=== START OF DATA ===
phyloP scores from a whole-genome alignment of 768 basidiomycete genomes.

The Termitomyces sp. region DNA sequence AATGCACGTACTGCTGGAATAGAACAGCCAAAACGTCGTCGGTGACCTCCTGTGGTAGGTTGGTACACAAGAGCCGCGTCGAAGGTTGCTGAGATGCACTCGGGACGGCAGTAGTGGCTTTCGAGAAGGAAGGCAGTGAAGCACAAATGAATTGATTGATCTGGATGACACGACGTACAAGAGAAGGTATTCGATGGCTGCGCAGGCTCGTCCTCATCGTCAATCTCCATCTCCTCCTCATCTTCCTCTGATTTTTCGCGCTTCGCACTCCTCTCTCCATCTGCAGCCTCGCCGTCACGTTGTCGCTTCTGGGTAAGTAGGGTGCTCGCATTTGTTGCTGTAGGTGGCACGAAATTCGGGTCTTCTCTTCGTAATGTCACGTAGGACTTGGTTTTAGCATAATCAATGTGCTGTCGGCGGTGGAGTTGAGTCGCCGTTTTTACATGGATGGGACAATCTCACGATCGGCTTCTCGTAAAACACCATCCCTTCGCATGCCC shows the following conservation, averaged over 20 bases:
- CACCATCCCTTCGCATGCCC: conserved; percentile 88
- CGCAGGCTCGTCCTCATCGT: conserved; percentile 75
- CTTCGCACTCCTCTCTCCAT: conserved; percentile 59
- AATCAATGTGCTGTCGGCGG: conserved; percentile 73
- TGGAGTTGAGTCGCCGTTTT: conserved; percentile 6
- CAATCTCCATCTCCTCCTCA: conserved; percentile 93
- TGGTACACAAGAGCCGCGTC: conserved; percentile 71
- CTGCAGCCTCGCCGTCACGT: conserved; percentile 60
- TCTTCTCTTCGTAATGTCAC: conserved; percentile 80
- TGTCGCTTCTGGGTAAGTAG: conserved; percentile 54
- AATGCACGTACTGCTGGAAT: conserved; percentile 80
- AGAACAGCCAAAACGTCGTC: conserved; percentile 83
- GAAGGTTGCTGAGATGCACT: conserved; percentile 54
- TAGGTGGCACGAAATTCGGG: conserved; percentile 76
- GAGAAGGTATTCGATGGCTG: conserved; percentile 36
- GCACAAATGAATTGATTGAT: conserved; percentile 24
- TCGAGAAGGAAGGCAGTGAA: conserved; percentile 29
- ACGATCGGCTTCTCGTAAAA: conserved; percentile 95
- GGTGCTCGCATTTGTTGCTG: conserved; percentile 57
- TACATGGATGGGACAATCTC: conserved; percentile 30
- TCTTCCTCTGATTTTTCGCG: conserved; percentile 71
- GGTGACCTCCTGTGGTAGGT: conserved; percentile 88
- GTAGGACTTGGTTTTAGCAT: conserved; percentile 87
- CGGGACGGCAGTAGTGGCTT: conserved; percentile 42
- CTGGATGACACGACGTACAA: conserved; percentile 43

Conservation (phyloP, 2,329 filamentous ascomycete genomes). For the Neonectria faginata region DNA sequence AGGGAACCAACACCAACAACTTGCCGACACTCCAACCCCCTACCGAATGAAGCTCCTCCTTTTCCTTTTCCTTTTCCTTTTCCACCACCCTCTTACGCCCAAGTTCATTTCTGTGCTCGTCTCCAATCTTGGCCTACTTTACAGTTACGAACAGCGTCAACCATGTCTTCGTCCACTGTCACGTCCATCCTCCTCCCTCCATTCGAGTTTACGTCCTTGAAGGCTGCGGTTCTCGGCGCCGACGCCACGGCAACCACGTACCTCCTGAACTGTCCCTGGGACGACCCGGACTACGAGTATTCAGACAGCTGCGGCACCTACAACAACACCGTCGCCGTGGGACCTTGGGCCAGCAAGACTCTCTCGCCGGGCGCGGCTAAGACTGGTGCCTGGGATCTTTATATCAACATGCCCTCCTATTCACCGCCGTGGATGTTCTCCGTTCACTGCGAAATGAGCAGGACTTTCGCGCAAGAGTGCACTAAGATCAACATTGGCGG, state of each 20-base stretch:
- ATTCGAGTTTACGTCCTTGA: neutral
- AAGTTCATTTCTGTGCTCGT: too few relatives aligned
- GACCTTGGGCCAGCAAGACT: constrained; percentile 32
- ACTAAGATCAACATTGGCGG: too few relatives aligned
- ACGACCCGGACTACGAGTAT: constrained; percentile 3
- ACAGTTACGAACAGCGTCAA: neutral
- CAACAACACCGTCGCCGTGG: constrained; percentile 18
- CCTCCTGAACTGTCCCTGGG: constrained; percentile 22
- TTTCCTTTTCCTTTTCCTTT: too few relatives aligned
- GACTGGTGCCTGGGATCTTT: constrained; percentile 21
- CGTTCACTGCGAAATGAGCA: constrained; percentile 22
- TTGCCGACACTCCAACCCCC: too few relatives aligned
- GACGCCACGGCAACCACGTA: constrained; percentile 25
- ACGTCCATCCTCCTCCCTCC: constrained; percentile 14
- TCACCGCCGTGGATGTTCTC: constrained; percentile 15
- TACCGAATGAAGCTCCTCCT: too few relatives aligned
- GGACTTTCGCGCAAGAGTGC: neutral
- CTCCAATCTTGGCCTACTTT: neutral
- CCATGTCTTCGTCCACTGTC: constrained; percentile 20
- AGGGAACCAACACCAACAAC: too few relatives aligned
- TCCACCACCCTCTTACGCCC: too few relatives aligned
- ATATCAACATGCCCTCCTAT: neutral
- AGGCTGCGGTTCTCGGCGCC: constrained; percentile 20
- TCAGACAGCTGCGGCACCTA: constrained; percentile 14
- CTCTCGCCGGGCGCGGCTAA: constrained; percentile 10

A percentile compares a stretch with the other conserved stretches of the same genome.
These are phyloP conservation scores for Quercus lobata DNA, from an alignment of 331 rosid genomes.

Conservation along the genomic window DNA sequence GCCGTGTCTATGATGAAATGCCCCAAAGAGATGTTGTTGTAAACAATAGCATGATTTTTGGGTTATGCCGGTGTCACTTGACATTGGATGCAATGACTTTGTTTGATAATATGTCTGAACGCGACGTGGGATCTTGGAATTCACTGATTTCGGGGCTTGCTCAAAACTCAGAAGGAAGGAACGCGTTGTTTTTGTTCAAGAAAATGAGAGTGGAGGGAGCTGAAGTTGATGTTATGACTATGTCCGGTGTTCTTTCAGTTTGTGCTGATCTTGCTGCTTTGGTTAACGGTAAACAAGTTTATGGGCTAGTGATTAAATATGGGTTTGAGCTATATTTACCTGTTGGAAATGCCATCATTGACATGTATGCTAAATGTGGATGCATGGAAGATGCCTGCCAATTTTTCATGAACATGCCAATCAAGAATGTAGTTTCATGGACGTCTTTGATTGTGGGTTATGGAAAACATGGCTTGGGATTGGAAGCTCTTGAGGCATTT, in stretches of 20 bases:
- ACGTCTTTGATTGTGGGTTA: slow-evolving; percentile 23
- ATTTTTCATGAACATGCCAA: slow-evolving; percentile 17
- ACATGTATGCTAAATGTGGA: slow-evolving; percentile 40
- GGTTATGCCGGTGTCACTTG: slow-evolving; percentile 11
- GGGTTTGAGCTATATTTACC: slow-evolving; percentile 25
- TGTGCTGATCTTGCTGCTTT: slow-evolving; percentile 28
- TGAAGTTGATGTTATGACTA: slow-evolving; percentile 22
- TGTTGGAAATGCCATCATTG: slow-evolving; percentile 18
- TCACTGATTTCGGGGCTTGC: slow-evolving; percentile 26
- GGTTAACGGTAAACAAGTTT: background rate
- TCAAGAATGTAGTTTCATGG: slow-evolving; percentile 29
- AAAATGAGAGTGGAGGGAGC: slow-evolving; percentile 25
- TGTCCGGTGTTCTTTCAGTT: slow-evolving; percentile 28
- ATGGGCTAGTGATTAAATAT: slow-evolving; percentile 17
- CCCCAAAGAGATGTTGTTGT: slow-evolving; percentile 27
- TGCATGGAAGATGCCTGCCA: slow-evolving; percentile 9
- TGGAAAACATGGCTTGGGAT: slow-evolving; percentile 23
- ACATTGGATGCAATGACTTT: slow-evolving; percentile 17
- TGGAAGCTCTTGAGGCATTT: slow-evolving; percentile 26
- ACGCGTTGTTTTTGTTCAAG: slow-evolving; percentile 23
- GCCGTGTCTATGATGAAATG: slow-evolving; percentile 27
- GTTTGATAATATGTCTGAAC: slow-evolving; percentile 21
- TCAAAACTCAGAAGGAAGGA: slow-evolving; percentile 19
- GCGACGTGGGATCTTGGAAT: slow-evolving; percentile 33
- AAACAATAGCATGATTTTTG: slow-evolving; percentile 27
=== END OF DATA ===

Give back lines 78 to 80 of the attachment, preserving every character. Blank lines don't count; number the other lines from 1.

- GTTTGATAATATGTCTGAAC: slow-evolving; percentile 21
- TCAAAACTCAGAAGGAAGGA: slow-evolving; percentile 19
- GCGACGTGGGATCTTGGAAT: slow-evolving; percentile 33